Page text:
View Poll Results: Is equal opportunity (not equal outcome) best for society?

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  • Yes

    37 75.51%
  • No

    12 24.49%
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Thread: Is equal opportunity (not equal outcome) best for society?

  1. #111
    marywollstonecraft's Avatar
    Join Date
    Dec 2009
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    08-14-13 @ 08:38 AM

    Re: Is equal opportunity (not equal outcome) best for society?

    Quote Originally Posted by MusicAdventurer View Post
    Yes... I agree this this is a multifaceted problem and there is a huge history (an ugly one I might add) that has contributed to it. What are some of your ideas on the solution(s) to these problems? I certainly think mental health services, social work and education all do wonders, but that there isn't enough funding, nor enough other types of support to efficiently get the job done with that alone. This is why I am thinking of other, additional solutions. Specifically, what do you think of leveling the playing field by redistributing monetary inheritances for each new generation? The aim would be to allow all individuals merit to shine through without the tampering of monetary head starts.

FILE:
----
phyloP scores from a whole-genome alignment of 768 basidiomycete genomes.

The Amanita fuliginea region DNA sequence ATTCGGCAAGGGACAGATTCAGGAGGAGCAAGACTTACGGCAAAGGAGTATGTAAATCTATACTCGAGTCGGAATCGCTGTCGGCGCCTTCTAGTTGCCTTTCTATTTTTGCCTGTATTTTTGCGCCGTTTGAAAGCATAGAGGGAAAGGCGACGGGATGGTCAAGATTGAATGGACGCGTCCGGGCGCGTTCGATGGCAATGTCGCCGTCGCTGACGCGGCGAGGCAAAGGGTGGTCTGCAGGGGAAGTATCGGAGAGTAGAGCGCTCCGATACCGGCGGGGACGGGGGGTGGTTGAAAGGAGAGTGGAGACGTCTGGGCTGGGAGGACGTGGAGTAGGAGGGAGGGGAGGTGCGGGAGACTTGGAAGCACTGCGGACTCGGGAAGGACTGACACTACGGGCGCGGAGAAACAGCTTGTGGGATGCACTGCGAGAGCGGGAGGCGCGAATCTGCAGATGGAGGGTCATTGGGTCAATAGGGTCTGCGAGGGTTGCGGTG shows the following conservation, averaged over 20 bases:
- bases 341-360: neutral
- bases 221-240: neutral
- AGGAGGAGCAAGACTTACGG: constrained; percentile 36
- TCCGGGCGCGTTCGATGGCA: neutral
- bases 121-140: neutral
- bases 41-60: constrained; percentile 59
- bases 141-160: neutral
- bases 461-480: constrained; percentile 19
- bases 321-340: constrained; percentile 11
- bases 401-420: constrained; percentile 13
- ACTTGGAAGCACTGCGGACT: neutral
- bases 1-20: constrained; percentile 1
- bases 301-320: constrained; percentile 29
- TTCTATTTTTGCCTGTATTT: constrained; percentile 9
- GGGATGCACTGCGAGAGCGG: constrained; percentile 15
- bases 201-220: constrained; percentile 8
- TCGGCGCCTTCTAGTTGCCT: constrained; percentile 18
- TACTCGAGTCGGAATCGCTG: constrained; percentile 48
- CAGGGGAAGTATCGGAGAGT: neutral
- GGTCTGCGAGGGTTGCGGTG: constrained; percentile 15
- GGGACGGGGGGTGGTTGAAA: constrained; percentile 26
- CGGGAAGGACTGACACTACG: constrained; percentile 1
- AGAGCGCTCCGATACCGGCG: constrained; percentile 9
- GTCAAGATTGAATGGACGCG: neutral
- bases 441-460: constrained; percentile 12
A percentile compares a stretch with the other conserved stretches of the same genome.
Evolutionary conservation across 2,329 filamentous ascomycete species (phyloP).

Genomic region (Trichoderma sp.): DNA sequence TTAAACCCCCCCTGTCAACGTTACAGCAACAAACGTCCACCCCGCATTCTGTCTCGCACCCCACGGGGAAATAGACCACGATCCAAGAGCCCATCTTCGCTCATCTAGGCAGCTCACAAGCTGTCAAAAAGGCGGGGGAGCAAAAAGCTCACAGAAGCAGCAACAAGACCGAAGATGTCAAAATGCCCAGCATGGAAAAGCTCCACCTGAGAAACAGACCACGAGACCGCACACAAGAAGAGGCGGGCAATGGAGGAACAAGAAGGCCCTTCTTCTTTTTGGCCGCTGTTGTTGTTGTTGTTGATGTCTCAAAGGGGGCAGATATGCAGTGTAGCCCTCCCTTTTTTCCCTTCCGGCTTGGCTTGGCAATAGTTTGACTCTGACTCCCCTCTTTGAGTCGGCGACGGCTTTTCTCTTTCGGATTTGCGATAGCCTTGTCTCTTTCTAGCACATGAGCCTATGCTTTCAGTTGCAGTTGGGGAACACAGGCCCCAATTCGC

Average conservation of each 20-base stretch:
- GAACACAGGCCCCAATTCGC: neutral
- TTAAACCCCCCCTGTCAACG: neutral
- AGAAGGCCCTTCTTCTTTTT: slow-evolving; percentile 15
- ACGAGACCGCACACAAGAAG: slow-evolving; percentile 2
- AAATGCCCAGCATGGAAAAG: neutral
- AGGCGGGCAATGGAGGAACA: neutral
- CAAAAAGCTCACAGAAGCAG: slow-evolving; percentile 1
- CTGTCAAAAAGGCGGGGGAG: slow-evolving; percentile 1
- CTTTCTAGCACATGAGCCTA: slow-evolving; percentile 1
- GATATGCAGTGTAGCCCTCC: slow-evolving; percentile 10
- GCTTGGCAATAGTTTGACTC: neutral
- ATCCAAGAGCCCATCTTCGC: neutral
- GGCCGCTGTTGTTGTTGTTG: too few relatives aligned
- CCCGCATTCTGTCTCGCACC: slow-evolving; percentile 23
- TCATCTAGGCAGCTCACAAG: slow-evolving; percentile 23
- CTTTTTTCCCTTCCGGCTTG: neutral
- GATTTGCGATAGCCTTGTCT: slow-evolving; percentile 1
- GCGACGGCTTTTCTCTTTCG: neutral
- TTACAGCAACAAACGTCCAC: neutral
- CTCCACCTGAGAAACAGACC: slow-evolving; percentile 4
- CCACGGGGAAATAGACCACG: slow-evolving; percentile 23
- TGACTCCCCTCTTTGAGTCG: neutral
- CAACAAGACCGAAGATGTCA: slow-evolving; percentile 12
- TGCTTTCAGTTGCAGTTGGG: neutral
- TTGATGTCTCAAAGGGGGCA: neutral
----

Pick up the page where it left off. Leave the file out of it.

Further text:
we all assume we don't have the money to address these issues - but in actual fact the COSTS to society of not addressing these issues is far more than the costs of addressing them!

    quite a few years ago I was involved in a program to get disadvantaged mothers of young (preschool) children into some of socially positive activities and engaging in education. We also did life skills training, including parenting skills. By the time the children started school they did significantly better, on average, than other children from similar backgrounds for at least the first few years (and from what I heard later this was sustained over a longer period). for the women, it improved self esteem, mental health outcomes, and self reliance, as well as engagement in education, training and employment.

    I believe there has been research into the effectiveness of this kind of approach in the US as well.